The former owners of a large Michigan farming operation are facing more federal criminal charges for their farm that quickly gained acreage and large lines of credit before collapsing in 2012.
Michael and Melissa Stamp operated Stamp Farms LLC and Northstar Grain LLC and quickly accumulated large land leases in southwest Michigan by agreeing to pay landowners above-market rental rates. The couple also ran their operation with a large number of bank loans and lines of credit, according to a federal indictment filed last month.
According to the latest superseding indictment filed in the U.S. District Court for Western Michigan, Michael Stamp fraudulently got a $68 million loan in late 2011 from Wells Fargo Bank for the Stamp Farms and Northstar Grains by misrepresenting the amount of acreage he farmed and the profitability of the operation, as well as the collateral for the loan.
After securing the loan, the federal charges allege, Michael and Melissa Stamp then sold collateral pledged to the bank for their personal gain. Along with that, Michael Stamp also provided false information to the bank about the farm and grain elevator operations to induce Wells Fargo to extend the line of credit.
In 2011 and 2012 and earlier, the indictment alleges, Michael Stamp also submitted false claims to the Federal Crop Insurance Corp. and reinsurers to collect crop-insurance indemnity payments to help cash flow some of his farm operation and make lease payments.
In late 2012, Wells Fargo became aware of problems with the farm and the line of credit, causing Michael Stamp to file for personal bankruptcy, as well as on Stamp Farms LLC and other related businesses. Michael Stamp, though, also was alleged to have committed bankruptcy fraud by lying about assets and concealing others from the bankruptcy court and creditors, including Wells Fargo Bank.
Five New Indictments
A grand jury last month handed down indictments alleging one count against Michael and Melissa Stamp for bank fraud against Wells Fargo by misrepresenting the farm and grain-elevator operations and hiding assets from the bank as well as selling collateral. Michael Stamp was also indicted for a second count of related bank fraud.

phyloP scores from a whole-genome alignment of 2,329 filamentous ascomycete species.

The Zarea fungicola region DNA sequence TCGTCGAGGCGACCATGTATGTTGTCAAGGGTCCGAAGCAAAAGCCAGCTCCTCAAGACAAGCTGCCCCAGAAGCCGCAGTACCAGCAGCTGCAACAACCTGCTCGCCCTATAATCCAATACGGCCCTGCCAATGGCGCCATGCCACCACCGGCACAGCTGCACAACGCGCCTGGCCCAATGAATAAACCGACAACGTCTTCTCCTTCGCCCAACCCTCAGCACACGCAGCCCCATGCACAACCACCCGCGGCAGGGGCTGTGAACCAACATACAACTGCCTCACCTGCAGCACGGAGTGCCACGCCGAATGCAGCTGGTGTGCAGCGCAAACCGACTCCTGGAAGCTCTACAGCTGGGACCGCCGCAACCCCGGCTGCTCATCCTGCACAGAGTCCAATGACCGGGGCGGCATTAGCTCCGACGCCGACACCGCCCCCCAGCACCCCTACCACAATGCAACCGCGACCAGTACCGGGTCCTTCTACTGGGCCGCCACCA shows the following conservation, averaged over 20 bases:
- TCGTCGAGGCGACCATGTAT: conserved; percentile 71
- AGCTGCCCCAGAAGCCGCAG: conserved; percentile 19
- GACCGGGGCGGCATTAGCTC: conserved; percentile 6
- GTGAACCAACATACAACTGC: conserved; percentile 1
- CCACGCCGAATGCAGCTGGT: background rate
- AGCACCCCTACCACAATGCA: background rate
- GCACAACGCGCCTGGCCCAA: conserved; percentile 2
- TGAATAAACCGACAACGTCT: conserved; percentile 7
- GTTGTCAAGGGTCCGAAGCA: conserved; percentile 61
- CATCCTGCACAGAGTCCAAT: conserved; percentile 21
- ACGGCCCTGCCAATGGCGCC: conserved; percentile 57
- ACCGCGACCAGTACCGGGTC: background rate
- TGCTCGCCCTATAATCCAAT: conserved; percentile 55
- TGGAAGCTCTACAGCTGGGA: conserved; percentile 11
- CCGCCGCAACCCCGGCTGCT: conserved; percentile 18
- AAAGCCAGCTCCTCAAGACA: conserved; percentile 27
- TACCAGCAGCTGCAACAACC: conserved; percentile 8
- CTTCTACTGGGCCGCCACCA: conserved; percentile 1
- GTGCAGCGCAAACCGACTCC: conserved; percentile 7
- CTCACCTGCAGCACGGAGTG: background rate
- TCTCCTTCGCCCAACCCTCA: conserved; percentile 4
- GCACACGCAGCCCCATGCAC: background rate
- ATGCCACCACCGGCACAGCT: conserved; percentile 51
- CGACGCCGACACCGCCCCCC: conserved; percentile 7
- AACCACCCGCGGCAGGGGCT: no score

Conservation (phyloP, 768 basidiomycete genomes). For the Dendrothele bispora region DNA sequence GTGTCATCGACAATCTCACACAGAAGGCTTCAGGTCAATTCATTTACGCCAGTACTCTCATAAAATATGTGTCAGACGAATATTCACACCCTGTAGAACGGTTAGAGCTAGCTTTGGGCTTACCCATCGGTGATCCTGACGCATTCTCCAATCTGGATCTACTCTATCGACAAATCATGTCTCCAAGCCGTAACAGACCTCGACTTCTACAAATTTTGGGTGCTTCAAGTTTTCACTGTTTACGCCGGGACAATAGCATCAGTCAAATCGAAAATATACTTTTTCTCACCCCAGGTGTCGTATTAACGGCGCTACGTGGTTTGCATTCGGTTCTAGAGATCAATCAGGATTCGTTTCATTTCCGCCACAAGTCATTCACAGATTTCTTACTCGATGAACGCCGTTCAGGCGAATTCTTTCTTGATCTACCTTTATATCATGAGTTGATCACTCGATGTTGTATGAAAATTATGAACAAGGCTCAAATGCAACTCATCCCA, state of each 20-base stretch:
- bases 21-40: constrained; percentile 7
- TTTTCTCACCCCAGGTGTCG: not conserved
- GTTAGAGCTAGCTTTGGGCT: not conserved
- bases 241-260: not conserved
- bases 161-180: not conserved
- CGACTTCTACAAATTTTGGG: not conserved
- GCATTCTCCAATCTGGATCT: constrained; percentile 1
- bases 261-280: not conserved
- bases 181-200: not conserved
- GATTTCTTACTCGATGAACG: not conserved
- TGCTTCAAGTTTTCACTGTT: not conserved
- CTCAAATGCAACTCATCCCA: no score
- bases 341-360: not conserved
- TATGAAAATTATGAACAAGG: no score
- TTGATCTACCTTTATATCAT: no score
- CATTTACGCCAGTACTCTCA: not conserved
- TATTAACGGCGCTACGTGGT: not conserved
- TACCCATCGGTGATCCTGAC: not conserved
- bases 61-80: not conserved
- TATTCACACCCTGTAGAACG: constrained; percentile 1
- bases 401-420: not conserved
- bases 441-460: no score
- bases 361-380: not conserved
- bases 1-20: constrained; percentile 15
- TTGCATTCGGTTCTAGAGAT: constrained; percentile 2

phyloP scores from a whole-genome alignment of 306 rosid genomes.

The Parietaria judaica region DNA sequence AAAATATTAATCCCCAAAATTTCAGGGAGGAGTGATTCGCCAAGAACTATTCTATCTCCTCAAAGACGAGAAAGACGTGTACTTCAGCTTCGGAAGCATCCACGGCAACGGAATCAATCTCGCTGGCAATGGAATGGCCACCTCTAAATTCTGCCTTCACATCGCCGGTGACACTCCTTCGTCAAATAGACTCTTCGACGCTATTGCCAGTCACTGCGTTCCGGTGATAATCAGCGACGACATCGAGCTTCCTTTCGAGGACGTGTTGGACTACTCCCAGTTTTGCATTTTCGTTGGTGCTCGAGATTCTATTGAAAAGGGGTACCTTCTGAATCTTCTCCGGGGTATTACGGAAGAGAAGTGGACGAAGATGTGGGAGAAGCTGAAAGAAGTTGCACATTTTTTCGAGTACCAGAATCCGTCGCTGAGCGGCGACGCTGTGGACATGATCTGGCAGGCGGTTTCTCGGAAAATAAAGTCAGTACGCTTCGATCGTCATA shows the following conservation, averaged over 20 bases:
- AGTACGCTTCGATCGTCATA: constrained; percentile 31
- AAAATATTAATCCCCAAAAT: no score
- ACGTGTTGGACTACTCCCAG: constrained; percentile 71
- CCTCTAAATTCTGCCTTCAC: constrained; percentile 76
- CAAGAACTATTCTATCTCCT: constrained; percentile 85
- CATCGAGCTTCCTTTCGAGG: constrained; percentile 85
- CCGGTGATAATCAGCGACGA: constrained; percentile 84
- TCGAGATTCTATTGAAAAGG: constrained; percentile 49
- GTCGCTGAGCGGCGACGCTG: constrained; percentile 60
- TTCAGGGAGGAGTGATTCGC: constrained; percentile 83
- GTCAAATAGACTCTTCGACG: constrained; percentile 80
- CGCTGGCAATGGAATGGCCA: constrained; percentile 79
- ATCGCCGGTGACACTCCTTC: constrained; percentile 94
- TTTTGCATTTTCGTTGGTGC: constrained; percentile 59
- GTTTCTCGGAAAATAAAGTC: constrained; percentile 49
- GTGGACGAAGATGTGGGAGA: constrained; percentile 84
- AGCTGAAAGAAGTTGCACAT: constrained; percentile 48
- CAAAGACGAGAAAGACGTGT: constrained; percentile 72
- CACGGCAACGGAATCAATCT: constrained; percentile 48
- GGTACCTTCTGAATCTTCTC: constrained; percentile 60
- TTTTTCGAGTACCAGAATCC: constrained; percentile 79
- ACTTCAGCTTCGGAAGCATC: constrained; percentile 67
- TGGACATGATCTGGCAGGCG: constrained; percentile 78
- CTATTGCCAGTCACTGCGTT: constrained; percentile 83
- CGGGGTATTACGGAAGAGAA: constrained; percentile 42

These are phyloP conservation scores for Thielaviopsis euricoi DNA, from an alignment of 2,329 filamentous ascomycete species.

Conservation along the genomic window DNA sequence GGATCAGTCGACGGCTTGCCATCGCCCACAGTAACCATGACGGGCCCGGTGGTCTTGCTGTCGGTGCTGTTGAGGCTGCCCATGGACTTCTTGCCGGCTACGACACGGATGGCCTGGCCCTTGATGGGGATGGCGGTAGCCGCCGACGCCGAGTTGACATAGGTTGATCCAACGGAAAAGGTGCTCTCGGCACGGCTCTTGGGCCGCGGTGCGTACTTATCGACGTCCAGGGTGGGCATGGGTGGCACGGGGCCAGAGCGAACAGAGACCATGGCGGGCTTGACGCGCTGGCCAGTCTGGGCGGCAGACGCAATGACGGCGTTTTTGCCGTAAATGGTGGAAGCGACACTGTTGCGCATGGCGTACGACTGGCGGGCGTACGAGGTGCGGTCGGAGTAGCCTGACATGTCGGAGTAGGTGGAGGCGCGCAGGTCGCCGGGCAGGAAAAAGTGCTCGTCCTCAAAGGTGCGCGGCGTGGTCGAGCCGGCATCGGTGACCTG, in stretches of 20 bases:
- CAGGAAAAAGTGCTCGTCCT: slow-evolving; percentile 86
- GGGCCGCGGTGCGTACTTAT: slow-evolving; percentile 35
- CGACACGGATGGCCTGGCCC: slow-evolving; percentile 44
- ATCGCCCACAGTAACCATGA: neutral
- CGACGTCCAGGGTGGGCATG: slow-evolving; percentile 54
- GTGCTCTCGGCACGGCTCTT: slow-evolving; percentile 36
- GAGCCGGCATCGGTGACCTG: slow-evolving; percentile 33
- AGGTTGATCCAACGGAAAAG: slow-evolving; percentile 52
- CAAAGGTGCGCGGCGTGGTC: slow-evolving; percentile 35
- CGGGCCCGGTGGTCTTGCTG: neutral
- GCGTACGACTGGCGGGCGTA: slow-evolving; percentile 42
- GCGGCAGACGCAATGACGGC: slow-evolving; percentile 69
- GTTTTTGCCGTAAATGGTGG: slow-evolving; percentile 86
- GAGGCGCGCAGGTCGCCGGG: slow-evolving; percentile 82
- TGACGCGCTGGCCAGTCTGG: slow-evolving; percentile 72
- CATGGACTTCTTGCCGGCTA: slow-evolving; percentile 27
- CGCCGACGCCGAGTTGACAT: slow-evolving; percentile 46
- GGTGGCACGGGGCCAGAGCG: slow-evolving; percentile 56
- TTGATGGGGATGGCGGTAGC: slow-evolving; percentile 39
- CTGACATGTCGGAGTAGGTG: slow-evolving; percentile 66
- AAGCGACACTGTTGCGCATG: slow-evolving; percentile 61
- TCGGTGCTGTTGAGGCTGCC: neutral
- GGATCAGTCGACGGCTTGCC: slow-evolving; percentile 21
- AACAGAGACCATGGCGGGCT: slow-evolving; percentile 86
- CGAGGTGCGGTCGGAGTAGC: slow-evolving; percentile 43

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Melissa Stamp originally appeared in court on Monday without counsel and asked for a public defender. She was released on bond, and in a motion filed on Tuesday, her attorney requested a jury trial. Melissa Stamp is scheduled for an arraignment and initial pre-trial conference on Monday, Dec. 10, in Grand Rapids, Michigan.
A third count also was filed against Michael Stamp for filing false insurance claims to the Federal Crop Insurance Corporation and multiple insurers selling insurance to the Stamps. An employee of the Stamp farm, James Becraft, had pleaded guilty to conspiracy for making false statements for crop insurance fraud and was initially scheduled for sentencing on Dec. 17. However, he received a continuance of the hearing until Feb. 11. Becraft pleaded guilty and agreed to cooperate with federal prosecutors.
Douglas Diekman, a landowner who leased acreage to the Stamps, also pleaded guilty to charges of fraudulently making statements to the FCIC to collect crop-insurance indemnity payments and turning the money over to Stamp. A pre-sentencing report was filed earlier this week on Diekman’s case, but that document is sealed.
Michael Stamp was also indicted on a fourth county of bankruptcy fraud for concealing assets over an 18-month period while his farm and business was under bankruptcy proceedings, which was aided and abetted by Melissa Stamp who earlier had served a 20-month prison sentence for bankruptcy fraud.
Michael Stamp also faces a fifth indicted charge of bankruptcy fraud for making false statements under oath. Michael Stamp filed a waiver of his arraignment and entered a plea of not guilty last month.
The Stamps also are required to forfeit a sum of at least $25 million related to the charges in the first count of bank fraud against Wells Fargo. Michael Stamp faces similar forfeiture obligations under the related charges.
Michigan Farm News first reported details of this case, which were confirmed through a federal court search.
DTN reached out to separate attorneys for Michael and Melissa Stamp seeking comment but did not receive responses.
Chris Clayton can be reached at Chris.Clayton@dtn.com
Follow him on Twitter @ChrisClaytonDTN